Treat ‘em like mushrooms is an expression that is never actually uttered out loud by union organizers, but it’s certainly implied when it comes to organizing a workforce.  Keeping the worker in the dark concerning key facts and the fine print before casting an official vote for or against union representation is something organized labor tries to ensure. In fact, under the National Labor Relations Act (NLRA), unions not only don’t have an obligation to share key information to prospects, they can also lawfully mislead workers and provide them with false …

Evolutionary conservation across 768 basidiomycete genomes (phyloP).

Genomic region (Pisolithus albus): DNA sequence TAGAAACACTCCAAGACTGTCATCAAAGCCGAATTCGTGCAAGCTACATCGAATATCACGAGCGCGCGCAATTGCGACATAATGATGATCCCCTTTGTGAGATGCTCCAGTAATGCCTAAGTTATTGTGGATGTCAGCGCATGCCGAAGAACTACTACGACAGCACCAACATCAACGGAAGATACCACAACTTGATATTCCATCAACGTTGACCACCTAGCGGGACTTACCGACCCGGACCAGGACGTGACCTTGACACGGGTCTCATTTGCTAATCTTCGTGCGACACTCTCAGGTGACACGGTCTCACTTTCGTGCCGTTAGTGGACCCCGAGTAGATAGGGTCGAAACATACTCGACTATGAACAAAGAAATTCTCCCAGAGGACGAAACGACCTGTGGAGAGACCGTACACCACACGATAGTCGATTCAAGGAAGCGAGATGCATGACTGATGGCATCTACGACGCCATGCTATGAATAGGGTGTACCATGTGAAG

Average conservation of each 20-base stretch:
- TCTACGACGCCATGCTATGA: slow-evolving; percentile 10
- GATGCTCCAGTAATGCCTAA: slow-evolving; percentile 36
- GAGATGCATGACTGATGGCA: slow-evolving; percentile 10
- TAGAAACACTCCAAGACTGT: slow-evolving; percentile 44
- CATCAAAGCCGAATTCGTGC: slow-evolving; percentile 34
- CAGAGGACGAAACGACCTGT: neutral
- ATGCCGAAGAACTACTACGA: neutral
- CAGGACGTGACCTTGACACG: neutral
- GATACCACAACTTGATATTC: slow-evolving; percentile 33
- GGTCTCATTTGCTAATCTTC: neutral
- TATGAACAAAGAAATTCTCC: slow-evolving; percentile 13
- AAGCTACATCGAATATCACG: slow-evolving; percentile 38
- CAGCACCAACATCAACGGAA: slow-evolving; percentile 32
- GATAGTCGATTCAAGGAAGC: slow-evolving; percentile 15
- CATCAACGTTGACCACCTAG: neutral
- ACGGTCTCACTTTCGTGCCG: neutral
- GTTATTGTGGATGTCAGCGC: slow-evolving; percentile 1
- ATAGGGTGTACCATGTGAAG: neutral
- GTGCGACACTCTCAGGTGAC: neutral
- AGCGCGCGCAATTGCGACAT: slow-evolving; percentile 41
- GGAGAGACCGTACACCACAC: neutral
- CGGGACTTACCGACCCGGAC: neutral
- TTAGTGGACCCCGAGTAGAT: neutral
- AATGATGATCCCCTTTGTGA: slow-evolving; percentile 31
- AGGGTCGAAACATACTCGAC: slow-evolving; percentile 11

Continue Reading “Treat Employees Like Mushrooms?” –  NLRB’s Attack on Employer “Captive
Audience Meetings” is Officially On!

Contributed by Timm W. Schowalter, April 7, 2022

State of Missouri

A recent case provides a refresher step-by-step guide on the  requirements of a lawfully administered disability accommodation policy under the Missouri Human Right Act.  In  Loerch v. City of Union, No. ED. 109707, (Mo. App. E.D. 2022) the Missouri Appellate Court reversed and remanded a summary judgment decision in favor of the city of Union for claims made by a custodian alleging disability discrimination when he was forced to retire after his accommodation request, to limit working outside due to his coronary artery disease, was denied. In doing
Continue Reading A Refresher on Reasonable Accommodations under the Missouri Human Rights Act